“Ingenious and inventive . . . HHhH [is a] knockout blow in the boxing match of genre-defying literature. Binet steps between styles with ease . . . [and] has written a tale of Heydrich to defy most academic study. Moreover, Binet has managed to engage. His description is playful and joyous, at times even wrongfully celebratory, but always, always surprisingly on form. As a deserving winner of the Prix Goncourt, HHhH is a fantastic read. As a dynamic assault on the genres of contemporary writing, HHhH must join that coterie of celebrated titles: it is unique.” —Charles J. Haynes, California Literary Review
“An impressive debut . . . HHhH is fascinating not only because of the subject matter, but also because of the immense amount of detail Binet includes. The book transports and enraptures. It also impresses upon the reader the legacy of that history. His reflections on how to write the book with thoroughness and integrity and the effect of the project on his life are examples of how important the subject and the consequences of the history are to him. Heydrich’s life is not as documented as those of other high ranking Nazi officers. By researching and publishing HHhH, Binet reminds the reader that history has myriads of layers, but that they are all relevant in our contemporary world.” —Ashley McNelis, Bomb
“[HHhH is] quirky, clever . . . Binet makes a very perceptive and informed recording angel, one with an exceptionally clear and unfussy prose style (rendered extremely well by the translator, Sam Taylor). It doesn’t hurt that he has triple-A premium material, but Binet doesn’t push too hard to give the events a meaning. He lets them be the tragedy that they are, and as such they’re devastating.” —Lev Grossman, Time.com
“[HHhH] is as much a meditation on fictionalizing history—on factual truth versus a more expansive definition of truth, on the obligations and the agendas of writers—as it is a story about an assassination . . . Binet accomplishes something paradoxical. By clinging to the historical record and a very strict definition of truth, he transcends the barest facts and creates a work with its own heft and depth . . . [He] has produced the only essential piece of World War II fiction in years.” —Jessica Crispin, Barnes & Noble Review
“[HHhH] is utterly compelling and ruthlessly fascinating.” —Laurence Mackin, Irish Times
“A breezily charming novel, with a thrilling story that also happens to be true, by a gifted young author . . . [Binet] marshals and deploys his materials with exceptional dramatic skill . . . By the time you reach the book’s devastating finale, it’s this discreet storytelling mastery . . . that leaves the deepest impression.” —James Lasdun, The Guardian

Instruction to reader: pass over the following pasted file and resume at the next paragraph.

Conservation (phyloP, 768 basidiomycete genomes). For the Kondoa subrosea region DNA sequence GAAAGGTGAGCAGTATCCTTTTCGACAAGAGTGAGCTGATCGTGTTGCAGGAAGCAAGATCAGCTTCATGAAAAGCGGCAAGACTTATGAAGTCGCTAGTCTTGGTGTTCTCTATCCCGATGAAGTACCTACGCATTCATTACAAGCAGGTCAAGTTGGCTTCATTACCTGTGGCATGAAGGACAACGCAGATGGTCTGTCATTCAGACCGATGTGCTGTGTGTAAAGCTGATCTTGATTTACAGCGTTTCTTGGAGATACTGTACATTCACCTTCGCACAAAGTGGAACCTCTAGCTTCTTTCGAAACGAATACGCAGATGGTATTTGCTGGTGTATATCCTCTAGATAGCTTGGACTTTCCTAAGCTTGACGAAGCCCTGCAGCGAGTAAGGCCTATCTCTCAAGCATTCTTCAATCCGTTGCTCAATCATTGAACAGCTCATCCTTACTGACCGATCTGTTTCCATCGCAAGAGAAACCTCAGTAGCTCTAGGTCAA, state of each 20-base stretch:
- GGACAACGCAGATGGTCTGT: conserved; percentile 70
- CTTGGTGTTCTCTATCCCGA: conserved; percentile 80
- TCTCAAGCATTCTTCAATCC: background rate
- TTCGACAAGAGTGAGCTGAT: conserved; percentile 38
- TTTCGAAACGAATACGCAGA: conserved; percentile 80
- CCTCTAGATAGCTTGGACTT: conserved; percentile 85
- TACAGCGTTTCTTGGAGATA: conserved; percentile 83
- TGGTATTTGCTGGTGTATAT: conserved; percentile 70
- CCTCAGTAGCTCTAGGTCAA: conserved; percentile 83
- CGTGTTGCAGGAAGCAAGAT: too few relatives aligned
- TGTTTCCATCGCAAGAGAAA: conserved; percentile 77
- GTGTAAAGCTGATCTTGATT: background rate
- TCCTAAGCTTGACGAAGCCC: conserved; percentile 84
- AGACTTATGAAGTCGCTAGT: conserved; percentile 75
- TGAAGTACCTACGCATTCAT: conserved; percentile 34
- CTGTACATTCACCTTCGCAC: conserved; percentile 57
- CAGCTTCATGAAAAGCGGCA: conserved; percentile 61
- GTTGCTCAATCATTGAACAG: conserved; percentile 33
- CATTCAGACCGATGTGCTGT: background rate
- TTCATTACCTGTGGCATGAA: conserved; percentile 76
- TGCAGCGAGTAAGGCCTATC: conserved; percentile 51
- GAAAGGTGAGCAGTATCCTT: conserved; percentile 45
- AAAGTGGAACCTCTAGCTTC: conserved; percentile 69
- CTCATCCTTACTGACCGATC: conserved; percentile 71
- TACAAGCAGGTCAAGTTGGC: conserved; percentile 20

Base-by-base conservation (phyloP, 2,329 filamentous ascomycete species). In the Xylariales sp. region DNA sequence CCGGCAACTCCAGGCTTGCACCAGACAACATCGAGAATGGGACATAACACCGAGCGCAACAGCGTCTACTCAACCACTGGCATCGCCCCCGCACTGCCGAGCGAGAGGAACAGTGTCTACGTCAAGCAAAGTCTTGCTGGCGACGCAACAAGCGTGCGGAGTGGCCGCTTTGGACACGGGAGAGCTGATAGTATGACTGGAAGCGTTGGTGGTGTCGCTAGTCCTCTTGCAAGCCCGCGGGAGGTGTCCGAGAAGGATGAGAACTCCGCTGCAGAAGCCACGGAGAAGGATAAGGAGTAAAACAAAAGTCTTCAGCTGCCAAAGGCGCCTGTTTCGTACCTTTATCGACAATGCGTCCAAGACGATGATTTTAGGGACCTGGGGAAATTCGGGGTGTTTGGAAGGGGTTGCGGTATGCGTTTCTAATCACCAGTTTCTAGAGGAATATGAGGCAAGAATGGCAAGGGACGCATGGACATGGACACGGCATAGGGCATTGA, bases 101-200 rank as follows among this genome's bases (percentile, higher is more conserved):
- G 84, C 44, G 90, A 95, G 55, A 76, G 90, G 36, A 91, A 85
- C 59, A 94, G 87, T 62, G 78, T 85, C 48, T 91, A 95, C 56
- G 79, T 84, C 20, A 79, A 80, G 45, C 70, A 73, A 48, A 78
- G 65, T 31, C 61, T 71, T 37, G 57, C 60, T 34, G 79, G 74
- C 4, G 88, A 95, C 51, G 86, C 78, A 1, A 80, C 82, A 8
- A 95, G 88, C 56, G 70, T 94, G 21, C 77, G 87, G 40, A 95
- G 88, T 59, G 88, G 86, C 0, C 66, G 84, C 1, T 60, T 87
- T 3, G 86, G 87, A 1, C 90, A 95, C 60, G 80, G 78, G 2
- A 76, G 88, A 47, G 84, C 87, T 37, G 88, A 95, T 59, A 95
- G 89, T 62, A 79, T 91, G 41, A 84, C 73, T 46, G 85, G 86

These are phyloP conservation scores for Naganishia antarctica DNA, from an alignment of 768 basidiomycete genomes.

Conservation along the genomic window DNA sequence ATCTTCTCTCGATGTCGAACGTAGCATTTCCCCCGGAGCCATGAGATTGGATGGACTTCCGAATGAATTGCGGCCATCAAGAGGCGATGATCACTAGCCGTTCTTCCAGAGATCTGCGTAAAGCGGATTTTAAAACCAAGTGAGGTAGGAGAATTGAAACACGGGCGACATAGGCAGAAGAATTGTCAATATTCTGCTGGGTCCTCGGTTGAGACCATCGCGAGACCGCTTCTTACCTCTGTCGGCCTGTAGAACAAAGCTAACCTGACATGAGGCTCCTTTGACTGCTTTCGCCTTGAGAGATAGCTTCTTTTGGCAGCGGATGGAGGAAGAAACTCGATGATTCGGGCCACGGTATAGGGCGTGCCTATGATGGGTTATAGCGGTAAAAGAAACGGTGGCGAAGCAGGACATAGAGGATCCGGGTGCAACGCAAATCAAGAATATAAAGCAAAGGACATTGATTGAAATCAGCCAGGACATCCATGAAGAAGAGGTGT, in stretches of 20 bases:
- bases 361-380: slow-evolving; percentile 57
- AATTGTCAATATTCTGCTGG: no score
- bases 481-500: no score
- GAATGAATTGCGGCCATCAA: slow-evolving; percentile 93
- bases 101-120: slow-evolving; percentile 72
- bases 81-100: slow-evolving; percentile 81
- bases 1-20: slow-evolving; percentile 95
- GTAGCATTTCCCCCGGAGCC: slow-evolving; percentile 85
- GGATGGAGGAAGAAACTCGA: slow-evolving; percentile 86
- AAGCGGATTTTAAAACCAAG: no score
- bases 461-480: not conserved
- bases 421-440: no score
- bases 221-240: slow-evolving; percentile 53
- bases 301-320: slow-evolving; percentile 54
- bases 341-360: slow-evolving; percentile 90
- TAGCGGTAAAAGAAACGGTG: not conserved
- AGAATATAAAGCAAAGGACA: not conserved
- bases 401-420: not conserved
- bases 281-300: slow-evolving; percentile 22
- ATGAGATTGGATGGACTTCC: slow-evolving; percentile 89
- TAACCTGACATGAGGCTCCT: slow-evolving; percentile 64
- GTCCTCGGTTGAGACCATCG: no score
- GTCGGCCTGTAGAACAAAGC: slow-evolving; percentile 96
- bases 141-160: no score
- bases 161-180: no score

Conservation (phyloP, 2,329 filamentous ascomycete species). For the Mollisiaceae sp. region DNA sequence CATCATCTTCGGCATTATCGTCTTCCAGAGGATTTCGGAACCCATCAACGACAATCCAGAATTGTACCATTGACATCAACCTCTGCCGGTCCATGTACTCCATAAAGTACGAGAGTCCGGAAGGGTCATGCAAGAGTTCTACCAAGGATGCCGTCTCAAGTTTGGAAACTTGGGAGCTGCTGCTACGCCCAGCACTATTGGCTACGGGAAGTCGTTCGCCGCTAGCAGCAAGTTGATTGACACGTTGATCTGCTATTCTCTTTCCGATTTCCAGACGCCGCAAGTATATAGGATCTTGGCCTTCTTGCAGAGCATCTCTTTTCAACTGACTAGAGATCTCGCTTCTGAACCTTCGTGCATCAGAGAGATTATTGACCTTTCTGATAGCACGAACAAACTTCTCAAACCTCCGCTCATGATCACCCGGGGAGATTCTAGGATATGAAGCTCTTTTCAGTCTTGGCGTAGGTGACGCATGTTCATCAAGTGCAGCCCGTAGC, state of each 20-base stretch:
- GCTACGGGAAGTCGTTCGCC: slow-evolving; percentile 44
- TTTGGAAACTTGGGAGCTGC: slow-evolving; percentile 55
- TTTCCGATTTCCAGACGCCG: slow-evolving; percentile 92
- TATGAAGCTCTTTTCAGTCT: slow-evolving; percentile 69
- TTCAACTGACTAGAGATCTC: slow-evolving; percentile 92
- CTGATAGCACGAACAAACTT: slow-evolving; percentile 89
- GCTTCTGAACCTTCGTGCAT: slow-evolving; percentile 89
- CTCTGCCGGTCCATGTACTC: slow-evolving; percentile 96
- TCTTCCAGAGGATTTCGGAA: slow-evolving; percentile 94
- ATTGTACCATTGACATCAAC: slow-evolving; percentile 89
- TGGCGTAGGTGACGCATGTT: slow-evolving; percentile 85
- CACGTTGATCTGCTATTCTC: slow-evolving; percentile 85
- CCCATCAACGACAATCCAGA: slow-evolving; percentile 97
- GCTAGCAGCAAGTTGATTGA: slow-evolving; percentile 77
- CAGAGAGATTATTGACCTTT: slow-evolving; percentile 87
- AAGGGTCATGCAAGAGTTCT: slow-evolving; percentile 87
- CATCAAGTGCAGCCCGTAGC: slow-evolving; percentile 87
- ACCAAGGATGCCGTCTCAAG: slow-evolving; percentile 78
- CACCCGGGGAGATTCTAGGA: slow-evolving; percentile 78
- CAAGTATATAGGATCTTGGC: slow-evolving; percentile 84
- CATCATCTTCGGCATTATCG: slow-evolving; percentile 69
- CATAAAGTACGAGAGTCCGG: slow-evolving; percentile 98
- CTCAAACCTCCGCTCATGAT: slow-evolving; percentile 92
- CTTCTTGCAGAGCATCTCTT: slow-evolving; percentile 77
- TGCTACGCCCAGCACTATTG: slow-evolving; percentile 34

“A cracking book . . . With its double-narrative and its authorial playfulness, HHhH reads in places like a stylistic homage to WG Sebald or Italo Calvino.” —Ruadhán MacCormaic, Irish Times
“That HHhH is so devastatingly brilliant is testament to both its originality and ambition. In fact, it would not be going too far to say it is a modern masterpiece.” —Rob Minshull, ABC (Brisbane)
“HHhH triumphs precisely because it not only delicately, and sometimes grippingly, depicts a major historical moment, but because it manages to depict the unique challenges of 21st-century remembrance.” —Michael Lapointe, The Globe and Mail
“HHhH is brilliant.” —Michel Basilières, The Toronto Star
“[A] remarkable first novel . . . Binet has created a rare thing: a book that tells us stories, mixing scholarship with suspense, while simultaneously laying bare and critiquing the book's construction. It's a difficult approach, which makes the enjoyment of reading it all the more striking.” —Matthew Tiffany, Plain-Dealer (Cleveland)
“There are not enough books that blend the profound and the entertaining. This is one and it comes in a sparkling translation by novelist Sam Taylor.” —John Gardner, New Zealand Herald
“An extraordinary first novel . . . A literary triumph . . . The books final section, which recounts the assassination and subsequent manhunt in minute detail, is a masterpiece of tension, and its closing pages are extremely moving. Very few page-turners come as smart and original as this.” —The Times (London)
“This is mesmeric stuff; history brought to chilling, potent life.” —Leyla Senai, The Independent